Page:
TUCSON, Ariz. - Marleyna Illig says sometimes the numbness people feel inside makes them want to feel sharp, intense pain outside so they turn to cutting or other ways to hurt themselves.
“So I did it to punish myself because I felt like I wasn't living up to my own ridiculously high standards. So if something happened, and maybe I felt left out or felt like, I'm not good enough. I would cut myself to be like, hey, you need to be punished because you're not. You're not a good person.
She says she began cutting herself at age 14, right after her brother took his own life. She says she continued on and off for seven years---until the day she was in a hospital after trying to kill herself.
"I met someone in there, and he caught me self harming. He told me he said promise you'll never self harm again, I kind of half heartedly was like, “Oh yeah I promise I won't do it.’ He ended up dying, two weeks later, of a drug overdose. And I really cared about him. I've kept that promise it's probably the first promise I ever kept."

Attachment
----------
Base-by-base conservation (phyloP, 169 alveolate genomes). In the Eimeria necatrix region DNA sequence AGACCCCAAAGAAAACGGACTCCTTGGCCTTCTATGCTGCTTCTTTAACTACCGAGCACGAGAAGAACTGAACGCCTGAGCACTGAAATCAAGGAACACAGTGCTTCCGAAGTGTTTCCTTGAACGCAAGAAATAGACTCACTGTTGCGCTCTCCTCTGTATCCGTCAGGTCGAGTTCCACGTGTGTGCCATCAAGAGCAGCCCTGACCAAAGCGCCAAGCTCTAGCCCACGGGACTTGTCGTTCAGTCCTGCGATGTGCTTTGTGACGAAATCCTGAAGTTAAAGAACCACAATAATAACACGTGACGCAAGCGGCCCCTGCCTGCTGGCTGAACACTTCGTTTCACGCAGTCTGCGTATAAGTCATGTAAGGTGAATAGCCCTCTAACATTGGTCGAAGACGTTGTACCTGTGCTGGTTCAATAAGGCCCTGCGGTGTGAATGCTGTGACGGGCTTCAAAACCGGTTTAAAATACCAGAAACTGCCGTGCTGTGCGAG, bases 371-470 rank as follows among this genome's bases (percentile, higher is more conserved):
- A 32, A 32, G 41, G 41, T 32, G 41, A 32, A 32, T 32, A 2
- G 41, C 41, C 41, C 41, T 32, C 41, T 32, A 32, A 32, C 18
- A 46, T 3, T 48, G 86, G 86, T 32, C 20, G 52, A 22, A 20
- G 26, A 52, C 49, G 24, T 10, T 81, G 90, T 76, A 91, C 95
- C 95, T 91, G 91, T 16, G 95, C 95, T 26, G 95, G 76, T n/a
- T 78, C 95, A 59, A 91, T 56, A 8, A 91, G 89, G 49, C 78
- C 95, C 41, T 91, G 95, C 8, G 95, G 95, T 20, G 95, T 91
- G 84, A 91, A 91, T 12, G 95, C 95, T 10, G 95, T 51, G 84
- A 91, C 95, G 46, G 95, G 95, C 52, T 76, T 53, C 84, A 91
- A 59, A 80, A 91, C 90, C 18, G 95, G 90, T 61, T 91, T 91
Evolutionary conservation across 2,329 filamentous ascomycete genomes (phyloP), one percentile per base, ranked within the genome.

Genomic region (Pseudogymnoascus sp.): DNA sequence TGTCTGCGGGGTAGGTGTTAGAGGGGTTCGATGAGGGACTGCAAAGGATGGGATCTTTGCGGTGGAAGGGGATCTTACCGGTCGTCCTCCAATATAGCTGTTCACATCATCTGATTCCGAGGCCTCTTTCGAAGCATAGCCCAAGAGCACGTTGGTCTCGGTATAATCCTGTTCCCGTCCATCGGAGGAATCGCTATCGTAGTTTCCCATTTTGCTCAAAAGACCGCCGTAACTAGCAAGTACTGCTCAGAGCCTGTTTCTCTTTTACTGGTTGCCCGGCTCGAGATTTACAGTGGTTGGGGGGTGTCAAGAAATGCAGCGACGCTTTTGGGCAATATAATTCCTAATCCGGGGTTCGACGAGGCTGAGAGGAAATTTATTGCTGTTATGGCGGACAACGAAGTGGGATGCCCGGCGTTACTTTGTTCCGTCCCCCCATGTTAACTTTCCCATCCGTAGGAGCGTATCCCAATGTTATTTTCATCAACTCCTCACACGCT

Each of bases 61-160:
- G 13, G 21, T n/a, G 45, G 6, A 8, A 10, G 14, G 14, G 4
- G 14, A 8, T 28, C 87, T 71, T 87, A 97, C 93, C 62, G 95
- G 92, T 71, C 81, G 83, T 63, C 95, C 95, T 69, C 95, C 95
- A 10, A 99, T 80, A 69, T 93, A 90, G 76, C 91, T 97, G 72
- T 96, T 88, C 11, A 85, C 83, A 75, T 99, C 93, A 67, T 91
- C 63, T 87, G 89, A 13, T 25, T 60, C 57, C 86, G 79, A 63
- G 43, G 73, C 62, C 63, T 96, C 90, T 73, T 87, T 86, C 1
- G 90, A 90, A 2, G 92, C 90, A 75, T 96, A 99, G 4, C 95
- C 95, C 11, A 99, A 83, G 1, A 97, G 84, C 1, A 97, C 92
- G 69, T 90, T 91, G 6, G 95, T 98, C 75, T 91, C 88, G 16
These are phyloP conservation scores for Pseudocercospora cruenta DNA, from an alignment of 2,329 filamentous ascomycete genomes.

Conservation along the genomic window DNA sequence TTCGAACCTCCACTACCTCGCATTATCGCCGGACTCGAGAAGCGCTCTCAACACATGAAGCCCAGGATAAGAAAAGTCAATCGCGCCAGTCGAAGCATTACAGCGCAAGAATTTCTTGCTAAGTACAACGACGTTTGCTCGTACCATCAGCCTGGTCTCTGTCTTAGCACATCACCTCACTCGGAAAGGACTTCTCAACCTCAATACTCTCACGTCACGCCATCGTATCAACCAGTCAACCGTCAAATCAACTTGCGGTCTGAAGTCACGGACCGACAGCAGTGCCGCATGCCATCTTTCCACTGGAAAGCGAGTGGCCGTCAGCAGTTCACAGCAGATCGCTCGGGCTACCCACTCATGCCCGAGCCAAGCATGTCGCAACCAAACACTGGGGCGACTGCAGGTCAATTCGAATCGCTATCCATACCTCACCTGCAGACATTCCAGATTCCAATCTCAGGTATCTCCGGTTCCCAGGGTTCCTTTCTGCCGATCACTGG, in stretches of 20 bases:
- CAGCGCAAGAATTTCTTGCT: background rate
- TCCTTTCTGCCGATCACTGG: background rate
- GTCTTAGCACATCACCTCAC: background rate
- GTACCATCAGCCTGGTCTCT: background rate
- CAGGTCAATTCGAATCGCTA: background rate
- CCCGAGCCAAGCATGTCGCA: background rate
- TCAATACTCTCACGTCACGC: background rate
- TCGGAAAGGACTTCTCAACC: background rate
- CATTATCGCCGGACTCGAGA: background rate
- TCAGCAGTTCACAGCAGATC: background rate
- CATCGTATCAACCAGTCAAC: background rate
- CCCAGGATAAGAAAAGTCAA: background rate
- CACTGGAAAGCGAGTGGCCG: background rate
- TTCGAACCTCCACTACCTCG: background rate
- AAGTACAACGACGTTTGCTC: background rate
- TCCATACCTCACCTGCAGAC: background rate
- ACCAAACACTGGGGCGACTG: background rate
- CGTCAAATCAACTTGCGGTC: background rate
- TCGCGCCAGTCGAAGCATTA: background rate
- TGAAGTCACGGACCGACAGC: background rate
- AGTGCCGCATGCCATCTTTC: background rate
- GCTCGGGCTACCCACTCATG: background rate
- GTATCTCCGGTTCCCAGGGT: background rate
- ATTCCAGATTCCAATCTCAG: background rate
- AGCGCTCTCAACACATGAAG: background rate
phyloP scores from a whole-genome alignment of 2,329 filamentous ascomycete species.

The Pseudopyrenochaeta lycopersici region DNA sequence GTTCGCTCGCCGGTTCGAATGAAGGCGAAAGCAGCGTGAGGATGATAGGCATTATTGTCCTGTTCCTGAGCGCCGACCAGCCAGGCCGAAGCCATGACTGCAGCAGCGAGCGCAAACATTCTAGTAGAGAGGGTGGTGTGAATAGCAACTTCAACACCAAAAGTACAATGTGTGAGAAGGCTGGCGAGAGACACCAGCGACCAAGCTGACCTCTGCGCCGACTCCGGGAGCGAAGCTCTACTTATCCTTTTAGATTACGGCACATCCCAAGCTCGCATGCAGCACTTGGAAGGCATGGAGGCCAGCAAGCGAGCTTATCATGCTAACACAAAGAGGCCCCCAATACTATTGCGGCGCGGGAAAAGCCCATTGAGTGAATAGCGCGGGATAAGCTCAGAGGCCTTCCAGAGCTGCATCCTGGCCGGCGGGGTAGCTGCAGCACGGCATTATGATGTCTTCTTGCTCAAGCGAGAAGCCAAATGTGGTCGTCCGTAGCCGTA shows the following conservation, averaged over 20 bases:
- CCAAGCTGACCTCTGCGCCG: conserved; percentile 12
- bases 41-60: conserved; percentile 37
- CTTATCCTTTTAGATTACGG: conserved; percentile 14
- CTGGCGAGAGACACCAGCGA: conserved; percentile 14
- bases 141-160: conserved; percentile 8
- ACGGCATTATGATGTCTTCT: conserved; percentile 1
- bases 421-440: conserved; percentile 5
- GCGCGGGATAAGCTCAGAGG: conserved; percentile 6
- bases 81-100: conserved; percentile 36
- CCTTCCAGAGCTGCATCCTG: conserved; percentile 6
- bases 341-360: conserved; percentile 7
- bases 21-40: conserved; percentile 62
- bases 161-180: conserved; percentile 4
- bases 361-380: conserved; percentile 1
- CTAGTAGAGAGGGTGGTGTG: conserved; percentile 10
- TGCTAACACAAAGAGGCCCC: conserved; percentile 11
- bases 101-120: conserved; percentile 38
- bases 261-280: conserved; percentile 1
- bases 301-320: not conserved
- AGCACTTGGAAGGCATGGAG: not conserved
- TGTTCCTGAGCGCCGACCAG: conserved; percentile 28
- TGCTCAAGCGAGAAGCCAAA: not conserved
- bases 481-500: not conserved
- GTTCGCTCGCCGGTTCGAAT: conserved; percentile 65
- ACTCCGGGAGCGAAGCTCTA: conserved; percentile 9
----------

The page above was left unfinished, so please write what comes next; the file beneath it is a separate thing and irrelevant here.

Now she works with NAMI, the National Alliance on Mental Illness. Through NAMI's Ending the Silence program, she works to teach young people to reach outside themselves before the stress inside drives them to hurt themselves.
"You can't have a good relationship without communication, you need to communicate how you're feeling to everyone if you're feeling like, hey, I want to hurt myself need to tell somebody. I'm a trusted adult, a trusted friend. Anyone that you just feel like, could that you could talk to."
While she works to keep others from the path she once walked, Marleyna Illig found a better way to look at the scars of the life she learned to leave behind.
“When I got my first tattoo, I got the star, over, where I had self harmed. And it was just the star tattoo right here at the age of 16, and how I looked at it is that from the scars from the stars. So no matter how dark it is, I will always have a star to wish on."